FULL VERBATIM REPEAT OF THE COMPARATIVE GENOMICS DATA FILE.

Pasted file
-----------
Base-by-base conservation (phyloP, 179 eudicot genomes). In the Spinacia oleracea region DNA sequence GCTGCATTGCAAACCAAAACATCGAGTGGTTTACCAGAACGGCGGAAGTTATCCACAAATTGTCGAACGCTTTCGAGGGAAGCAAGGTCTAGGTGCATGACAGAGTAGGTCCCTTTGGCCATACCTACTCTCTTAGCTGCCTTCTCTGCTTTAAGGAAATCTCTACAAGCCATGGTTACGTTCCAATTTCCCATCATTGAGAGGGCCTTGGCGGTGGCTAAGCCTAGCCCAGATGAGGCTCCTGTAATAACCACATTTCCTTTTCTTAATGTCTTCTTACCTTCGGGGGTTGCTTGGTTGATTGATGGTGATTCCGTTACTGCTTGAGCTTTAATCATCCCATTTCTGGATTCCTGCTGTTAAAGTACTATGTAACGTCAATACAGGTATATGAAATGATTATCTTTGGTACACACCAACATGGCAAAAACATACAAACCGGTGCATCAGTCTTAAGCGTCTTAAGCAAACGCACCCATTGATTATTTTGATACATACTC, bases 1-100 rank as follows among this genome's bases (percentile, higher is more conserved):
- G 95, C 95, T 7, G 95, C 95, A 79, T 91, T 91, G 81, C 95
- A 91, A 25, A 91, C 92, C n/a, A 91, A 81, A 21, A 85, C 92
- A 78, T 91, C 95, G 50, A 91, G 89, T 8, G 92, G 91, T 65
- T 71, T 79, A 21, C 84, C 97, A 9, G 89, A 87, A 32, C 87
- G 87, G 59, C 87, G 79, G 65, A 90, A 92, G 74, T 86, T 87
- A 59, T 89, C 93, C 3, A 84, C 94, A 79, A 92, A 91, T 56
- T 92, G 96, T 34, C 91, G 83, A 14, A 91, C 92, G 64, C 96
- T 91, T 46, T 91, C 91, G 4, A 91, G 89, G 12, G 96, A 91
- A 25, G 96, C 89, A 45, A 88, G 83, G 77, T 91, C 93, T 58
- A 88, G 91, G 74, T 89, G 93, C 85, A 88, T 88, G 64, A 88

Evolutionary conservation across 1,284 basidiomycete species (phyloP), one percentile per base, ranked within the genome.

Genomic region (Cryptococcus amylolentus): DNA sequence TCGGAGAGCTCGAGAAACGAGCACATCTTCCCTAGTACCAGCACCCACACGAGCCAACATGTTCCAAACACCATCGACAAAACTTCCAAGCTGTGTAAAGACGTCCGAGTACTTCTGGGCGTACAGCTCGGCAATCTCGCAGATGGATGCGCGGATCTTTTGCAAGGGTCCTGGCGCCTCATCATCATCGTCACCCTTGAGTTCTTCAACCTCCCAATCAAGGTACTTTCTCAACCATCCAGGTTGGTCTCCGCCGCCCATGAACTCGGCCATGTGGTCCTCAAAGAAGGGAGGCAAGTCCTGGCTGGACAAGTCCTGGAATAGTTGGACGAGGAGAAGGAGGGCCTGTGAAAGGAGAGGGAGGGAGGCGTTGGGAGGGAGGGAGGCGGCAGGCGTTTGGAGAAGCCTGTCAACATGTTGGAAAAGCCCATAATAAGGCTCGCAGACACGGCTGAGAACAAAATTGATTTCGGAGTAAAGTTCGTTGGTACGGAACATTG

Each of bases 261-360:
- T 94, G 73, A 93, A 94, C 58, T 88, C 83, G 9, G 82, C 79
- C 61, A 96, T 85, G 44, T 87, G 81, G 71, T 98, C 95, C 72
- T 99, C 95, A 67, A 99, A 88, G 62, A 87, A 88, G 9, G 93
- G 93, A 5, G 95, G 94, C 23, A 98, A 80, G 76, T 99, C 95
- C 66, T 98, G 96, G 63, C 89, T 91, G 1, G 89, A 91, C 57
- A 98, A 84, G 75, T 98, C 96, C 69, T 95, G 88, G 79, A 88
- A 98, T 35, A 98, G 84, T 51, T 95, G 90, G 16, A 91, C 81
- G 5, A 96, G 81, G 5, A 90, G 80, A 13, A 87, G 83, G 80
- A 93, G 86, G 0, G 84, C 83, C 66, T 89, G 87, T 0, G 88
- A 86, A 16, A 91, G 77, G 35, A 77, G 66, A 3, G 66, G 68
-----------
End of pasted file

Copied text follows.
Base-by-base conservation (phyloP, 179 eudicot genomes). In the Spinacia oleracea region DNA sequence GCTGCATTGCAAACCAAAACATCGAGTGGTTTACCAGAACGGCGGAAGTTATCCACAAATTGTCGAACGCTTTCGAGGGAAGCAAGGTCTAGGTGCATGACAGAGTAGGTCCCTTTGGCCATACCTACTCTCTTAGCTGCCTTCTCTGCTTTAAGGAAATCTCTACAAGCCATGGTTACGTTCCAATTTCCCATCATTGAGAGGGCCTTGGCGGTGGCTAAGCCTAGCCCAGATGAGGCTCCTGTAATAACCACATTTCCTTTTCTTAATGTCTTCTTACCTTCGGGGGTTGCTTGGTTGATTGATGGTGATTCCGTTACTGCTTGAGCTTTAATCATCCCATTTCTGGATTCCTGCTGTTAAAGTACTATGTAACGTCAATACAGGTATATGAAATGATTATCTTTGGTACACACCAACATGGCAAAAACATACAAACCGGTGCATCAGTCTTAAGCGTCTTAAGCAAACGCACCCATTGATTATTTTGATACATACTC, bases 1-100 rank as follows among this genome's bases (percentile, higher is more conserved):
- G 95, C 95, T 7, G 95, C 95, A 79, T 91, T 91, G 81, C 95
- A 91, A 25, A 91, C 92, C n/a, A 91, A 81, A 21, A 85, C 92
- A 78, T 91, C 95, G 50, A 91, G 89, T 8, G 92, G 91, T 65
- T 71, T 79, A 21, C 84, C 97, A 9, G 89, A 87, A 32, C 87
- G 87, G 59, C 87, G 79, G 65, A 90, A 92, G 74, T 86, T 87
- A 59, T 89, C 93, C 3, A 84, C 94, A 79, A 92, A 91, T 56
- T 92, G 96, T 34, C 91, G 83, A 14, A 91, C 92, G 64, C 96
- T 91, T 46, T 91, C 91, G 4, A 91, G 89, G 12, G 96, A 91
- A 25, G 96, C 89, A 45, A 88, G 83, G 77, T 91, C 93, T 58
- A 88, G 91, G 74, T 89, G 93, C 85, A 88, T 88, G 64, A 88

Evolutionary conservation across 1,284 basidiomycete species (phyloP), one percentile per base, ranked within the genome.

Genomic region (Cryptococcus amylolentus): DNA sequence TCGGAGAGCTCGAGAAACGAGCACATCTTCCCTAGTACCAGCACCCACACGAGCCAACATGTTCCAAACACCATCGACAAAACTTCCAAGCTGTGTAAAGACGTCCGAGTACTTCTGGGCGTACAGCTCGGCAATCTCGCAGATGGATGCGCGGATCTTTTGCAAGGGTCCTGGCGCCTCATCATCATCGTCACCCTTGAGTTCTTCAACCTCCCAATCAAGGTACTTTCTCAACCATCCAGGTTGGTCTCCGCCGCCCATGAACTCGGCCATGTGGTCCTCAAAGAAGGGAGGCAAGTCCTGGCTGGACAAGTCCTGGAATAGTTGGACGAGGAGAAGGAGGGCCTGTGAAAGGAGAGGGAGGGAGGCGTTGGGAGGGAGGGAGGCGGCAGGCGTTTGGAGAAGCCTGTCAACATGTTGGAAAAGCCCATAATAAGGCTCGCAGACACGGCTGAGAACAAAATTGATTTCGGAGTAAAGTTCGTTGGTACGGAACATTG

Each of bases 261-360:
- T 94, G 73, A 93, A 94, C 58, T 88, C 83, G 9, G 82, C 79
- C 61, A 96, T 85, G 44, T 87, G 81, G 71, T 98, C 95, C 72
- T 99, C 95, A 67, A 99, A 88, G 62, A 87, A 88, G 9, G 93
- G 93, A 5, G 95, G 94, C 23, A 98, A 80, G 76, T 99, C 95
- C 66, T 98, G 96, G 63, C 89, T 91, G 1, G 89, A 91, C 57
- A 98, A 84, G 75, T 98, C 96, C 69, T 95, G 88, G 79, A 88
- A 98, T 35, A 98, G 84, T 51, T 95, G 90, G 16, A 91, C 81
- G 5, A 96, G 81, G 5, A 90, G 80, A 13, A 87, G 83, G 80
- A 93, G 86, G 0, G 84, C 83, C 66, T 89, G 87, T 0, G 88
- A 86, A 16, A 91, G 77, G 35, A 77, G 66, A 3, G 66, G 68